Anchor Books The O. Henry Prize Stories
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What does it mean to be included in the O. Henry Prize Stories? How does an author refine their art? We've given the authors of the winning and recommended stories free rein to share their thoughts on these questions and others, and the result is a rare treat.

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Comments Ann Packer
"Things Said and Done"
2012 PEN/O. Henry Award-winning Author

This is my second time to be honored by inclusion in the PEN/O. Henry Prize Stories, the first having occurred a full twenty years ago, for one of my earliest published stories. It's no less a thrill now than it was then.

(author photo © Elena Seibert)

Writing Tips

I remember an old New Yorker cartoon—cocktail party genre—in which two people are standing together and one says to the other something along the lines of "Yes, I'm a writer, but not the kind who has to work every day or he'll get depressed." I'm not exactly that kind either, but writing brings me satisfaction, well-being, excitement, happiness, peace, pleasure—some combination of those things that I can't imagine finding in any other endeavor.

About the Author

Ann Packer was born in Stanford, California, in 1959. She is the author of two novels (The Dive from Clausen's Pier and Songs Without Words) and two books of short fiction (Mendocino and Other Stories and Swim Back to Me). Her stories have appeared in The New Yorker, Zoetrope: All Story, Ploughshares, and Narrative Magazine, among other publications. The Dive from Clausen's Pier received a Great Lakes Book Award, an American Library Association Award, and the Kate Chopin Literary Award. A past recipient of support from the Michener Copernicus Society and the National Endowment for the Arts, she lives in San Carlos, California.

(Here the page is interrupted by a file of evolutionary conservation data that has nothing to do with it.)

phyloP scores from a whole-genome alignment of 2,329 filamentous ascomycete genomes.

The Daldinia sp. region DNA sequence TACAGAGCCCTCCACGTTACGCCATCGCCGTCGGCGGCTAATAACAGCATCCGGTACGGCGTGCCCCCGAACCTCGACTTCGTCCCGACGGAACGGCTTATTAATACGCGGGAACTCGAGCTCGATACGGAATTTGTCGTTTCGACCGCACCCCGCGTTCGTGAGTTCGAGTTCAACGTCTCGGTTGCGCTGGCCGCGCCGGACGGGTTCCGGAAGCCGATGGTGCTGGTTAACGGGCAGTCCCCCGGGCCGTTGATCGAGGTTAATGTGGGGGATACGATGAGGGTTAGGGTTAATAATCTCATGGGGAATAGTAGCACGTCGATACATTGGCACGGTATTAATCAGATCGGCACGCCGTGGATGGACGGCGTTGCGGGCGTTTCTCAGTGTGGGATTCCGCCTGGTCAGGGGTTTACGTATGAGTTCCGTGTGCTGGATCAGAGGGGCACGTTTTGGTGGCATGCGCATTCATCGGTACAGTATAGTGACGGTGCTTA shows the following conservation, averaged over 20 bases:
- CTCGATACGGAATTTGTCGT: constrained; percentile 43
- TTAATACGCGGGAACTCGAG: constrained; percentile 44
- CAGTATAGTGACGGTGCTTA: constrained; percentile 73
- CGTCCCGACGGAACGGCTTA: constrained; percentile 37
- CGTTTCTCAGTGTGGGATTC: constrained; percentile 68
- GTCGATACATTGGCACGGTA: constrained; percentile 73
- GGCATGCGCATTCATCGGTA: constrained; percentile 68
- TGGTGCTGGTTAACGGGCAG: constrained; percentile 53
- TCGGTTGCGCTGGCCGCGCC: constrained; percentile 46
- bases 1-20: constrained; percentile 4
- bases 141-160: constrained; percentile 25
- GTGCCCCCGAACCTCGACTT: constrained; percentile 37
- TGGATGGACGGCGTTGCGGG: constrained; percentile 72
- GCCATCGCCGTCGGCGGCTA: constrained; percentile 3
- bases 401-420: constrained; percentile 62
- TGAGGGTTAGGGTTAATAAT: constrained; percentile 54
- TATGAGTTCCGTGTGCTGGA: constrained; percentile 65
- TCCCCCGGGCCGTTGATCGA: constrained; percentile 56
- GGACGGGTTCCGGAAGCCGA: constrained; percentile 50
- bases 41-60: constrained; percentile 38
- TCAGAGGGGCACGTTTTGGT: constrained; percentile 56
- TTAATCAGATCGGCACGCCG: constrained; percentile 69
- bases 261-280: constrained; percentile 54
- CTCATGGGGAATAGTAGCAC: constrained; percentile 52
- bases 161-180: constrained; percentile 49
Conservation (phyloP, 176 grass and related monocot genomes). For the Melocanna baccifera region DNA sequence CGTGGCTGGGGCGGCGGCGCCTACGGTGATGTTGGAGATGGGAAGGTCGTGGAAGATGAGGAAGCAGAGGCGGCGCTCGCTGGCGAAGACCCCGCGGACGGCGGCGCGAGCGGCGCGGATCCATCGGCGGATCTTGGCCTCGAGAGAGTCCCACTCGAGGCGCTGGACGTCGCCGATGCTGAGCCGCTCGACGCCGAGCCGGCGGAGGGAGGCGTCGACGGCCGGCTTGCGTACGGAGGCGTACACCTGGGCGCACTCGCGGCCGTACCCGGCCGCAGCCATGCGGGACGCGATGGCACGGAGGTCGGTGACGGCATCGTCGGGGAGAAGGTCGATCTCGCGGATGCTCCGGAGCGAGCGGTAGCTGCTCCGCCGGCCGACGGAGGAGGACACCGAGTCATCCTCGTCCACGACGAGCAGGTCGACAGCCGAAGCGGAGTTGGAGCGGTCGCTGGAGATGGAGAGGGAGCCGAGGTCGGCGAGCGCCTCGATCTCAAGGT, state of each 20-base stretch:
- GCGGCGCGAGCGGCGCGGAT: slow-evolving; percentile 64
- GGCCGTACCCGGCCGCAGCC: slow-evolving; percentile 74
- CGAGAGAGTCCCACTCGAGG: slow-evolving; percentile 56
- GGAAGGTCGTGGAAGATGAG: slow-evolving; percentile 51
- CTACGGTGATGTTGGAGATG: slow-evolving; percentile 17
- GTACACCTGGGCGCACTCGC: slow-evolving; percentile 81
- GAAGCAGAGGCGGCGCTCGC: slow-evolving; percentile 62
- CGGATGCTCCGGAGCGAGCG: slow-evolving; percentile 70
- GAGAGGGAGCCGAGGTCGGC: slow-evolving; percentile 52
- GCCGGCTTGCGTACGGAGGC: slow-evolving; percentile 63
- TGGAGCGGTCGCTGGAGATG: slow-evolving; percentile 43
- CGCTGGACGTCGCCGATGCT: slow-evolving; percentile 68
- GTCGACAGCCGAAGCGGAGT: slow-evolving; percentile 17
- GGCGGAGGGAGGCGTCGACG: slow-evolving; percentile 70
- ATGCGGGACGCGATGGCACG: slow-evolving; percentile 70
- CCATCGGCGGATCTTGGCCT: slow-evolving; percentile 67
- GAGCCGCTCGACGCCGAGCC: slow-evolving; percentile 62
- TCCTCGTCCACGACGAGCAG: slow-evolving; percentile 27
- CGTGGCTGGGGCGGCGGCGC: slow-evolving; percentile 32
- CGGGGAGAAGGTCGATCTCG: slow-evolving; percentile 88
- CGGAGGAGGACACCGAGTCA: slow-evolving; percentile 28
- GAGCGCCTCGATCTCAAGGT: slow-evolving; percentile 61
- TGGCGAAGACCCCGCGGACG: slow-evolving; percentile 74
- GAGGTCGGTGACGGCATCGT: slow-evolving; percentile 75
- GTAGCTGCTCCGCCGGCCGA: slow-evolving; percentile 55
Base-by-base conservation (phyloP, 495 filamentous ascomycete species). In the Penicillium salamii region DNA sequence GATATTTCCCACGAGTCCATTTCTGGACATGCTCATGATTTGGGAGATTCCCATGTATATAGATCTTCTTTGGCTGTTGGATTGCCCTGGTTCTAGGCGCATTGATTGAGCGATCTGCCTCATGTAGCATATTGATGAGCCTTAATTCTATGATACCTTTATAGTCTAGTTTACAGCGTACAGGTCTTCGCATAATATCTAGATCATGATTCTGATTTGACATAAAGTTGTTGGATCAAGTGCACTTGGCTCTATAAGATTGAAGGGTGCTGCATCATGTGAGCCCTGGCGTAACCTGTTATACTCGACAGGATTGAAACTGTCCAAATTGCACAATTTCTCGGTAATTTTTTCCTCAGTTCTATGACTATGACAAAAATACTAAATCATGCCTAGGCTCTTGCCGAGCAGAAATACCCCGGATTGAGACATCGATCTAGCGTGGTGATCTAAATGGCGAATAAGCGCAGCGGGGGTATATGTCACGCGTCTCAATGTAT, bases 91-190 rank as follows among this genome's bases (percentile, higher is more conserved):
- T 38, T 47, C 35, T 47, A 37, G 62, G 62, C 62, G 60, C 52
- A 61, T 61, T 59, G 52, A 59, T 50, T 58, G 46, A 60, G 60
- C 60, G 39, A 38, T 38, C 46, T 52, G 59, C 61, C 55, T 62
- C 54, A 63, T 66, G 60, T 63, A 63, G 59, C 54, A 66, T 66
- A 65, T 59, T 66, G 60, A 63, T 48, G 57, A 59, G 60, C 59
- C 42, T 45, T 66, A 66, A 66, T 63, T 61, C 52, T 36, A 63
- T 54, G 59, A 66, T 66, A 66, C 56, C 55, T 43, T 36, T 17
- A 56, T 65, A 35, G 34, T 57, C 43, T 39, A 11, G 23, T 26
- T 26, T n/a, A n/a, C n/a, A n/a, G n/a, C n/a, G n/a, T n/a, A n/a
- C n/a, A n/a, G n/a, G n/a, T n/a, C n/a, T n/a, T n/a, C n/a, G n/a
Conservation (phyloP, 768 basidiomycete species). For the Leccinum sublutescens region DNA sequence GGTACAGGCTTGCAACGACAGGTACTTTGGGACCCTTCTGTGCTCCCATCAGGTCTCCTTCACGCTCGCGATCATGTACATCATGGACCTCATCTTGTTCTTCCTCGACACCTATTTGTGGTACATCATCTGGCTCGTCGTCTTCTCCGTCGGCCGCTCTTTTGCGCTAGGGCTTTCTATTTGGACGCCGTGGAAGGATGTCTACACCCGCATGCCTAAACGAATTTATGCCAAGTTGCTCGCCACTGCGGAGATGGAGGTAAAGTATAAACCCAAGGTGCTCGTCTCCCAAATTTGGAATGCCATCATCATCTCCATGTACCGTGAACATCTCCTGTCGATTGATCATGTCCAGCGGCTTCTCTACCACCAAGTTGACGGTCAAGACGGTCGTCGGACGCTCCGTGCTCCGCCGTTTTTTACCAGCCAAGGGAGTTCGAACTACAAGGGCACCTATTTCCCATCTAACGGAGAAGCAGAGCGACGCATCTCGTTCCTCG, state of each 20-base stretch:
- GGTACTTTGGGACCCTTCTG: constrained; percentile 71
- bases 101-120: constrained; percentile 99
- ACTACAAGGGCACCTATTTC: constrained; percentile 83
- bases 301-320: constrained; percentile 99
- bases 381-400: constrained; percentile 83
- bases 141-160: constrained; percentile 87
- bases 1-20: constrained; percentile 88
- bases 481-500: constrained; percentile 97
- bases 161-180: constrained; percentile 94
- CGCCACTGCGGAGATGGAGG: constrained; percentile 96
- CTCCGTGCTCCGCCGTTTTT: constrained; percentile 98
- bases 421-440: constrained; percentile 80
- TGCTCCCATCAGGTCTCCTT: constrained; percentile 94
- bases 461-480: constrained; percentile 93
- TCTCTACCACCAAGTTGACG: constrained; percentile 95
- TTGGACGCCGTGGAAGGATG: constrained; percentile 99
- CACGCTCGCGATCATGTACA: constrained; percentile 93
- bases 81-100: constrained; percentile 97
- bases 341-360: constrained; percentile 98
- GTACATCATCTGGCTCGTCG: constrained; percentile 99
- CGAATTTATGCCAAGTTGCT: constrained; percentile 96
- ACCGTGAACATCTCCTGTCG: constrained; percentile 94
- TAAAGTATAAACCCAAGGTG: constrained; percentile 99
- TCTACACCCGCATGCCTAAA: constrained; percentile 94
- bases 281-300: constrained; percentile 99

Writer's Desk

I'm at work on a new novel that I can't talk about just yet—as much out of ignorance as superstition.

Writing Tips

From "Things Said or Done" by Ann Packer

"What does the doctor think?"

"I haven't been," he says. "She'll order a scan; I'll be like one of those suitcases at the airport."

I say she might ask a question or two first, but he ignores me, looking off into the distance and caressing his chin. He says, "Have you ever thought about this? They have CAT scans and PET scans, but CAT scans aren't a kind of PET scan—there's a taxonomy problem. CAT scans should be a kind of PET scan, and there should be other PET scans, too—DOG scans, which would be, you know, Diagnostic Oldfart Geriatricography. And RABBIT scans, Retired Alterkocker Bladder..."

Writer's Desk

Browse our archive of featured authors from this and other editions of The O. Henry Prize Stories.

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